In 2011, Müller et al. conducted a RCT [46] to assess whether prophylactic FFP transfusion (12 ml/kg) in critically ill patients with prolonged INR undergoing invasive procedures is effective in preventing bleeding. The trial was stopped because of slow recruitment. The preliminary data published in 2015 [47] included 81 patients, 40 patients receiving FFP versus 41 patients not receiving FFP before an invasive procedure. The incidence of bleeding did not differ between the groups. One major and 13 minor bleedings occurred, with no significant difference between the two study arms (p=0.08). FFP transfusion improved INR in only 54% of the transfused patients. A meta-analysis including 21 RCTs [48] concluded that there is no evidence for either prophylactic or therapeutic FFP transfusions.

Warner et al. conducted a retrospective cohort study [49] which also confirmed that prophylactic FFP transfusion did not improve patient’s outcome. Among the 27,561 patients included in the study, 2,472 patients received plasma, of whom 1,105 received plasma as a prophylaxis. In a multivariate propensity-matched analysis, the transfusion of RBC was more likely (OR = 4.3, p <0.001) and was associated with a longer hospital stay in patients receiving prophylactic FFP transfusion. There was no survival difference between the groups.

Two RCTs evaluated the role of prehospital plasma transfusion in trauma patients [50,51], one with air medical transport system and a longer transportation time (PAMPer trial) and another with ground medical transportation system and shorter transportation time (COMBAT trial). Although the 30-day mortality in the plasma group decreased from 33.0% to 23.2% (P=0.03) in the PAMPer trial, the 28-day mortality increased in the plasma group from 10% to 15% (P=0.37) in the COMBAT trial. Therefore, it is not yet clear whether plasma transfusion is beneficial or harmful in this setting [52,53].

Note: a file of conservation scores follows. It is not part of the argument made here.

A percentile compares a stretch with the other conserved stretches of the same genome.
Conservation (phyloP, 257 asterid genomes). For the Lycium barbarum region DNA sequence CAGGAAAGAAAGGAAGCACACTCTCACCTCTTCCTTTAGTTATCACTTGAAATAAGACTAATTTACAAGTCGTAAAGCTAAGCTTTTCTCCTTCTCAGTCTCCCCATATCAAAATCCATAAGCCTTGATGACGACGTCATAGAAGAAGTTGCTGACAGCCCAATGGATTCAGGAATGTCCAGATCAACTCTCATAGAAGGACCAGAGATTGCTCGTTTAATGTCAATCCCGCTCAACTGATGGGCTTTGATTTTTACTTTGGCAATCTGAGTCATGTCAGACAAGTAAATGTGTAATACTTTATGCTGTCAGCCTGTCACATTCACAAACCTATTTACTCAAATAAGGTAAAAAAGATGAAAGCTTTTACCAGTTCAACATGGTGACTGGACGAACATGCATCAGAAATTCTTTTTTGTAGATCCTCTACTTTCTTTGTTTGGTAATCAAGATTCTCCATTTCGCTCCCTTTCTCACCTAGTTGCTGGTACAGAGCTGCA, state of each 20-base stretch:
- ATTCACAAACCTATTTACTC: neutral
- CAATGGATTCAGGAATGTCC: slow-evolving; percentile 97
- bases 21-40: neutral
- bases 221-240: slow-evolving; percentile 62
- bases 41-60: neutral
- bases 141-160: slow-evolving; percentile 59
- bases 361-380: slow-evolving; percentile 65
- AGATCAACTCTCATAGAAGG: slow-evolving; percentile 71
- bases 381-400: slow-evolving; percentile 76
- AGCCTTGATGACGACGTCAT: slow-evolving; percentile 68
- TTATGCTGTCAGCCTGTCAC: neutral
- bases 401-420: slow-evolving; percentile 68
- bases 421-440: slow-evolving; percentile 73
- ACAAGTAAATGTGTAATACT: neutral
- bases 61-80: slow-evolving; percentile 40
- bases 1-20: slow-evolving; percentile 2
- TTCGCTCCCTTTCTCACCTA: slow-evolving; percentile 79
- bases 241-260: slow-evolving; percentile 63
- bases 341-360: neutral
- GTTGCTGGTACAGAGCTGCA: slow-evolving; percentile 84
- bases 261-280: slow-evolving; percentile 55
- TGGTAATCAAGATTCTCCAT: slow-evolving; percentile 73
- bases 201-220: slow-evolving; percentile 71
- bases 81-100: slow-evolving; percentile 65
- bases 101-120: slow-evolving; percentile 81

The European RETIC RCT evaluated the reversal of traumainduced coagulopathy by comparing first-line coagulation factor concentrates guided by ROTEM to FFP transfusion [54]. Patients received either 15 ml/kg FFP or coagulation factor concentrates guided by ROTEM. A total of 94 patients (44 in the FFP group and 50 in the coagulation factor group) were included in the planned interim analysis. A rescue treatment with coagulation factors was required in 52% of the patients in the FFP group versus only 4% of the patients in the coagulation factor concentrate group needed FFP. Therefore, the study was stopped for futility and safety reasons. Furthermore, the incidence of massive transfusion was significantly lower in the coagulation factor concentrate group (12% vs. 30%; P=0.042), while the incidence of multiple organ failure (50% vs. 66%; P=0.15) and venous thrombosis (8% vs. 18%; P=0.22) was higher in the FFP group. Finally, a meta-analysis of 15 RCTs with 755 patients undergoing cardiac surgery showed that FFP transfusion was inferior to a control for reducing RBC transfusion [55]. Return to operation theater did not differ between the groups. In summary, there is no sound of evidence for prophylactic and very low evidence for therapeutic plasma transfusion.

Platelet Transfusion